With seven mountain stages and five summit finishes, including three above 2,000 meters, this year’s Tour de France is the highest in the history of the race.
The route for the 106th edition of the thee-week marquee event offers only a few moments of respite. The first mountain test will come after just five days of racing, and contenders won’t be able to hide their tactics for long.
Also, there is only 54 kilometers against the clock, split between one team time trial and an individual time trial, meaning a pure climber has a good chance to triumph in Paris on July 28.
Here is a look at five key stages that could define the race dynamics.
STAGE 6: Mulhouse to La Planche Des Belles Filles, 160.5 kilometers, July 11.
Introduced to the Tour in 2012, the Planche des Belles Filles ascent immediately became a classic.
Set up in the Vosges mountains, it is steep, tortuous and brutal, featuring a 20 percent gradient at the top. Chris Froome, who is missing the Tour this year because of an injury, mastered the Planche in 2012 and Vincenzo Nibali triumphed at the summit in 2014, the year he won the Tour.
The final ascent comes after several other climbs including the Markstein, the Ballon d’Alsace and the Col des Chevrères, meaning the pack should be reduced to a small bunch of general classification contenders in the last few kilometers.
STAGE 13: Pau, individual time trial, 27.2 kilometers, July 19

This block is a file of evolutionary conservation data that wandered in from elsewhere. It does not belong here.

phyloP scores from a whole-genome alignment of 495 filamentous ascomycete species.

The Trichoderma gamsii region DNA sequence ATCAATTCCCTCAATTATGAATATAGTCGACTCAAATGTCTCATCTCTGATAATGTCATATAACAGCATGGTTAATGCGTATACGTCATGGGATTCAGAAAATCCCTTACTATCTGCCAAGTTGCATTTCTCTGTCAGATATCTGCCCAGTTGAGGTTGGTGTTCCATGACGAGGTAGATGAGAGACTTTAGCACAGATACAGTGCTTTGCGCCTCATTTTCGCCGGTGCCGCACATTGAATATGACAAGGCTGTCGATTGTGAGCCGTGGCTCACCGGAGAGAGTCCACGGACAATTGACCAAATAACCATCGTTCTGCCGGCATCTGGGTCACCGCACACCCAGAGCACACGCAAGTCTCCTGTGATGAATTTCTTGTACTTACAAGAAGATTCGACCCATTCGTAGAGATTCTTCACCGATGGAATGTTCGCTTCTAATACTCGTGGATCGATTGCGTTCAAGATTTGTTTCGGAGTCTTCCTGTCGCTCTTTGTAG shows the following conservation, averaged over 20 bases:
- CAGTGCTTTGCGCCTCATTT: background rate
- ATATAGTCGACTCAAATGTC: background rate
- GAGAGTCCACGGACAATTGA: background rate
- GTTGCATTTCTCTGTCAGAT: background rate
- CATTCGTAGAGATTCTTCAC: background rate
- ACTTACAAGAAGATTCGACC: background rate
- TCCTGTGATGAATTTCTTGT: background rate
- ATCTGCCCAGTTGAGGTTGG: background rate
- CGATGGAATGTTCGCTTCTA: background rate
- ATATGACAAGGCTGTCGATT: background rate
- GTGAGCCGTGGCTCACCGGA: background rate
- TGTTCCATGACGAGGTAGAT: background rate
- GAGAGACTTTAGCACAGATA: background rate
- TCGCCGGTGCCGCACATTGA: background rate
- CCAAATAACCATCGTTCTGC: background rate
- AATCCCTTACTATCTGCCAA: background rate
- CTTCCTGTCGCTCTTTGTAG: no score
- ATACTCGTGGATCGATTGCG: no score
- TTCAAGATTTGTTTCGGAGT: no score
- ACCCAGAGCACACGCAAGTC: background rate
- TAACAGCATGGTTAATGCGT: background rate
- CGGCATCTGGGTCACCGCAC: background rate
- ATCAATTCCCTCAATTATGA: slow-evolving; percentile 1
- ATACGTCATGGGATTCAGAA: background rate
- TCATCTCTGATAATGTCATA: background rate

The only individual time trial of this year’s Tour is taking place on a rolling terrain and features an uphill stretch of road with a seven percent gradient. A good chance for overall contenders to gain valuable time on the pure climbers before the race ventures into the high mountains.
The winner of the stage will receive a special collector’s shirt marking the 100th anniversary of the yellow jersey.
STAGE 15: Limoux to Foix Prat d’Albis, 185 kilometers, July 21
Coming right after Stage 14 to the famed Col du Tourmalet — the first of three finishes over 2,000 meters this year — the last Pyrenean trek running close to the ancient Cathar castles is a grueling and daunting ride totaling more than 39 kilometers of climbing. The final ascent of the day leading to the finish at Prat d’Albis is an 11.8-kilometer climb at an average of 6.9 percent. The Tour’s “Queen Stage.”
STAGE 19: Saint-Jean-De-Maurienne to Tignes, 126.5 kilometers, July 26
At 2,770 meters, the Iseran mountain in the Alps is a Tour de France giant, and one of the highest road passes in Europe where thin air makes things harder for the peloton.
Tour riders will tackle it for the eighth time in the history of the race, from its tougher south side, before a final 7.4-kilometer uphill effort to Tignes ski resort. The last kilometer is rather flat and seems ideal for a sprint between the best climbers.
STAGE 20: Albertville to Val Thorens, 130 kilometers, July 27
In their bid to maintain suspense right up until the end, Tour organizers have set up an ideal stage for a final showdown in the Alps.
On the eve of a final processional stage to Paris, yellow jersey contenders will be taking on each other on a royal battleground featuring three climbs and technical downhills. Capping the highest Tour in the race history, the final climb to the ski station of Val Thorens, at an altitude of 2,365 meters, is more than 33 kilometers, at an average gradient of 5.5 percent. Good luck with that!
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